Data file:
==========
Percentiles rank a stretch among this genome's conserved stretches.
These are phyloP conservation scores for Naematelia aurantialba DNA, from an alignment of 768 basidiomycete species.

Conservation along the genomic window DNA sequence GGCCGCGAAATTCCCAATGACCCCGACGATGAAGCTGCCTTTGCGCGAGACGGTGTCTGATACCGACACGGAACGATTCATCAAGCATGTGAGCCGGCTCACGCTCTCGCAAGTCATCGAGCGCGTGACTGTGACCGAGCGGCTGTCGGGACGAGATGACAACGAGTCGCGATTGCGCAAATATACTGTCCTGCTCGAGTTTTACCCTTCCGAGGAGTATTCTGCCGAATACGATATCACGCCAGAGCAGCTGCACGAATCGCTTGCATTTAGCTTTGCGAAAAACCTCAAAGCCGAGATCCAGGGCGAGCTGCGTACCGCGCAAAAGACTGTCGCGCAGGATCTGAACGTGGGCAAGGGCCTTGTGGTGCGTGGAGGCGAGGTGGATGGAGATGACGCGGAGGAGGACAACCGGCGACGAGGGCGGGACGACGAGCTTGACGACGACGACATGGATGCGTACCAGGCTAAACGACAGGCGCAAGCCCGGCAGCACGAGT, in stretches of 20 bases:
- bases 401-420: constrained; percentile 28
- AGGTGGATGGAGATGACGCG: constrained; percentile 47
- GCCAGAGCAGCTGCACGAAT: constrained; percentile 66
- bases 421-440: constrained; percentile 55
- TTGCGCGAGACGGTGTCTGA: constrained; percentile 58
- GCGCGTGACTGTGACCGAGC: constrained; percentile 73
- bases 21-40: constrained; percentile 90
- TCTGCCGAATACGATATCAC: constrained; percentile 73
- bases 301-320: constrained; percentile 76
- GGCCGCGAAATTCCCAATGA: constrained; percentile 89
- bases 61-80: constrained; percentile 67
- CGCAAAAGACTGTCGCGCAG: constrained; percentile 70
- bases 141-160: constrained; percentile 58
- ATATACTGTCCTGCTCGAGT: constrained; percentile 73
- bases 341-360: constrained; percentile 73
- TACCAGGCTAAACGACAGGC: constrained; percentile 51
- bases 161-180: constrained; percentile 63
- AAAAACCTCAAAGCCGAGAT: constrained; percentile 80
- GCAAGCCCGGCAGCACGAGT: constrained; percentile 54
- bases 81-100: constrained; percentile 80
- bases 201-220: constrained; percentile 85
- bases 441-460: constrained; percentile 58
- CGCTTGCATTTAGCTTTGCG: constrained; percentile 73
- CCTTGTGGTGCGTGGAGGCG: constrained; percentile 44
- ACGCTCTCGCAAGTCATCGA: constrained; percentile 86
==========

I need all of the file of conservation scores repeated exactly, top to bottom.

Percentiles rank a stretch among this genome's conserved stretches.
These are phyloP conservation scores for Naematelia aurantialba DNA, from an alignment of 768 basidiomycete species.

Conservation along the genomic window DNA sequence GGCCGCGAAATTCCCAATGACCCCGACGATGAAGCTGCCTTTGCGCGAGACGGTGTCTGATACCGACACGGAACGATTCATCAAGCATGTGAGCCGGCTCACGCTCTCGCAAGTCATCGAGCGCGTGACTGTGACCGAGCGGCTGTCGGGACGAGATGACAACGAGTCGCGATTGCGCAAATATACTGTCCTGCTCGAGTTTTACCCTTCCGAGGAGTATTCTGCCGAATACGATATCACGCCAGAGCAGCTGCACGAATCGCTTGCATTTAGCTTTGCGAAAAACCTCAAAGCCGAGATCCAGGGCGAGCTGCGTACCGCGCAAAAGACTGTCGCGCAGGATCTGAACGTGGGCAAGGGCCTTGTGGTGCGTGGAGGCGAGGTGGATGGAGATGACGCGGAGGAGGACAACCGGCGACGAGGGCGGGACGACGAGCTTGACGACGACGACATGGATGCGTACCAGGCTAAACGACAGGCGCAAGCCCGGCAGCACGAGT, in stretches of 20 bases:
- bases 401-420: constrained; percentile 28
- AGGTGGATGGAGATGACGCG: constrained; percentile 47
- GCCAGAGCAGCTGCACGAAT: constrained; percentile 66
- bases 421-440: constrained; percentile 55
- TTGCGCGAGACGGTGTCTGA: constrained; percentile 58
- GCGCGTGACTGTGACCGAGC: constrained; percentile 73
- bases 21-40: constrained; percentile 90
- TCTGCCGAATACGATATCAC: constrained; percentile 73
- bases 301-320: constrained; percentile 76
- GGCCGCGAAATTCCCAATGA: constrained; percentile 89
- bases 61-80: constrained; percentile 67
- CGCAAAAGACTGTCGCGCAG: constrained; percentile 70
- bases 141-160: constrained; percentile 58
- ATATACTGTCCTGCTCGAGT: constrained; percentile 73
- bases 341-360: constrained; percentile 73
- TACCAGGCTAAACGACAGGC: constrained; percentile 51
- bases 161-180: constrained; percentile 63
- AAAAACCTCAAAGCCGAGAT: constrained; percentile 80
- GCAAGCCCGGCAGCACGAGT: constrained; percentile 54
- bases 81-100: constrained; percentile 80
- bases 201-220: constrained; percentile 85
- bases 441-460: constrained; percentile 58
- CGCTTGCATTTAGCTTTGCG: constrained; percentile 73
- CCTTGTGGTGCGTGGAGGCG: constrained; percentile 44
- ACGCTCTCGCAAGTCATCGA: constrained; percentile 86